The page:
BirdPixing since the start of lockdown

Lockdown started in South Africa on 27 March 2020. But the Virtual Museum kept going. During the first five weeks of lockdown, when we were largely confined to our homes, citizen scientists did two things: (1) they worked through their archives of old records, and uploaded them, and (2) they did the best they could to make new records in (and from!) their gardens. Pictures of raptors from gardens were the inspiration for this collage:

Blue Sky Raptors
Blue Sky raptors, a collage of BirdPix records made on 19 April 2020

There were so many records of birds with blue sky in the background that we produced a blog: BirdPixing blues: look up and see birds.

Records for the Virtual Museum in general, and for BirdPix in particular, arrived from many African countries. BirdPix received 4,008 records for South Africa, increasing the size of the South African part of the database from 86,106 to 90,114 records. That’s a 4.7% increase for the period 27 March to 23 June. An impressive achievement, during a difficult period.

Since 27 March 2020, BirdPix has received records for 119 of the 1,974 quarter degree grid cells in South Africa. During the same period last year, 27 March to 23 June 2019, BirdPix got records from 346 quarter degree grid cells. So the restrictions on movement during the lockdown have had a massive impact on the number of grid cells visited. 119 is only 34% of 346! Not surprisingly, the total number of records has also decreased, but not by as much! 4008 is 71% of the 5,661 records submitted during the same period last year.

The quarter-degree grid cell with the most species added was 2427DD Mabula, close to Thabazimbi in Limpopo. Neels and Joanne Putter increased the species list by 65 species, from 20 to 85 species. They added 112 records during the lockdown period, for all of which the photos are new ones. You can see the list of 85 species (which is increasing regularly) by going to this website: http://vmus.adu.org.za/vm_locus_map.php?vm=birdpix&locus=2427DD. The Lesser Honeyguide below is their most recent addition to the grid cell.

Lesser Honeyguide (c) Neels/Joanne Putter BirdPix record 116397
Lesser Honeyguide by Joanne and Neels Putter, 20 June 2020, the newest record in quarter degree grid cell 2427DD. This is one of three photos of this bird submitted in record 116397 in BirdPix. © Neels/Joanne Putter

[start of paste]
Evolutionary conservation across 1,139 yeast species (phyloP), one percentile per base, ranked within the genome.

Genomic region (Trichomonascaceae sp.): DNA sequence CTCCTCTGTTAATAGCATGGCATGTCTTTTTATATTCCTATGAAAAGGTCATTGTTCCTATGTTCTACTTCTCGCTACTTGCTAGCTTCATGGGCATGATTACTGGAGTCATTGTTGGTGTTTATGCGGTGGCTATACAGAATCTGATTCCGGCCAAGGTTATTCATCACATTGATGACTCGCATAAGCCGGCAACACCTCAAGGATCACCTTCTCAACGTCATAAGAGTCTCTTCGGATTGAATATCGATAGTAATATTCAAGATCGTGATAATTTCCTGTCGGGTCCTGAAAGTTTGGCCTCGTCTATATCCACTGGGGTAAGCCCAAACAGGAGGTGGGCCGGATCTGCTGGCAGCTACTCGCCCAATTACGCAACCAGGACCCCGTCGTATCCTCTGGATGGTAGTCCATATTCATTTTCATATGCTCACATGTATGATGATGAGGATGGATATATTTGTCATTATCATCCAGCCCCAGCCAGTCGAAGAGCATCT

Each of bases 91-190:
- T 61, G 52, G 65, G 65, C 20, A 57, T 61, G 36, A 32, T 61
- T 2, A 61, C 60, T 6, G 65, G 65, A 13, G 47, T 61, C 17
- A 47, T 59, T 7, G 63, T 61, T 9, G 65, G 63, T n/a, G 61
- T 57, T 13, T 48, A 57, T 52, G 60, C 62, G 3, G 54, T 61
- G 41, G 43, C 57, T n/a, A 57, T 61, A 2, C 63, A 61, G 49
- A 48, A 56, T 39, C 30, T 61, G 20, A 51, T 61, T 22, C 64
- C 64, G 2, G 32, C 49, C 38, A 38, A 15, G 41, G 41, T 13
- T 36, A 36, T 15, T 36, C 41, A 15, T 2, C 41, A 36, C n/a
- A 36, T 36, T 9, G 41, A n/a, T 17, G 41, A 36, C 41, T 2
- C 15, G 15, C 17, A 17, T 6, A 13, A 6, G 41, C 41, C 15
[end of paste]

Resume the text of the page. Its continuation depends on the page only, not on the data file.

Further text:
The grid cell with the most records added was 3421AD Stilbaai, on the coast of the Western Cape, a bit east of Cape Agulhas. Johan van Rooyen motivated the members of the U3A Stilbaai Bird Group to submit records to the Virtual Museum. The photo below shows a Subantarctic Skua at a fishing trawler far offshore of Stilbaai. This was one of 304 records which were submitted during this period.

Subantarctic Skua,Menno Stenvert, Stillbaai. BirdPix record 108631
Menno Stenvert, member of the U3A Stilbaai Bird Group, photographed this Subantarctic Skua on 2 April 2020 from his home in Stilbaai. It is record 108631 in BirdPix.

MSc student Karis Daniel produced a BirdPix coverage map for the Western Cape early in the lockdown period:

BirdPix coverage map for the Western Cape 4 April 2020
BirdPix coverage in the Western Cape, on 4 April 2020, early in the lockdown period. The numbers show how many species have been recorded in each quarter degree grid cell.

Karis made a repeat of this map on 22 June:

BirdPix coverage map for the Western Cape, 22 June 2020
BirdPix coverage in the Western Cape, on 22 June 2020, almost three months after the start of the lockdown period. The numbers show how many species have been recorded in each quarter degree grid cell.

You need to do a bit of work to find the changes, but they are quite substantial. The most significant set of improvements is in the “northern arm” of the Western Cape. This is one of the priority areas in the province for increased coverage.

BirdPix is currently an important project. Karis is using the data to test “species distribution modelling” methods. She is using the BirdPix data, which is very sparse, to generate complete distribution maps, and comparing these maps with the SABAP2 maps. If we can get this right, then we can use the ReptileMAP, OdonataMAP, LepiMAP, etc, data to generate complete distribution maps for those groups. These maps will be at least suitable for use in the next generation of field guides for these species. The size of the BirdPix database is still smaller than for most other groups, so Karis is working at a disadvantage!

So please remember to take lots of bird photos this winter, and upload them to the BirdPix section of the Virtual Museum. This blog explains how to do it.

Les Underhill
Les Underhill
Prof Les Underhill has been Director of the Animal Demography Unit (ADU) at the University of Cape Town since it started in 1991. Although citizen science in biology is Les’s passion, his academic background is in mathematical statistics. He was awarded his PhD in abstract multivariate analyses in 1973 at UCT and what he likes to say about his PhD is that he solved a problem that no one has ever had. He soon grasped that this was not the field to which he wanted to devote his life, so he retrained himself as an applied statistician, solving real-world problems.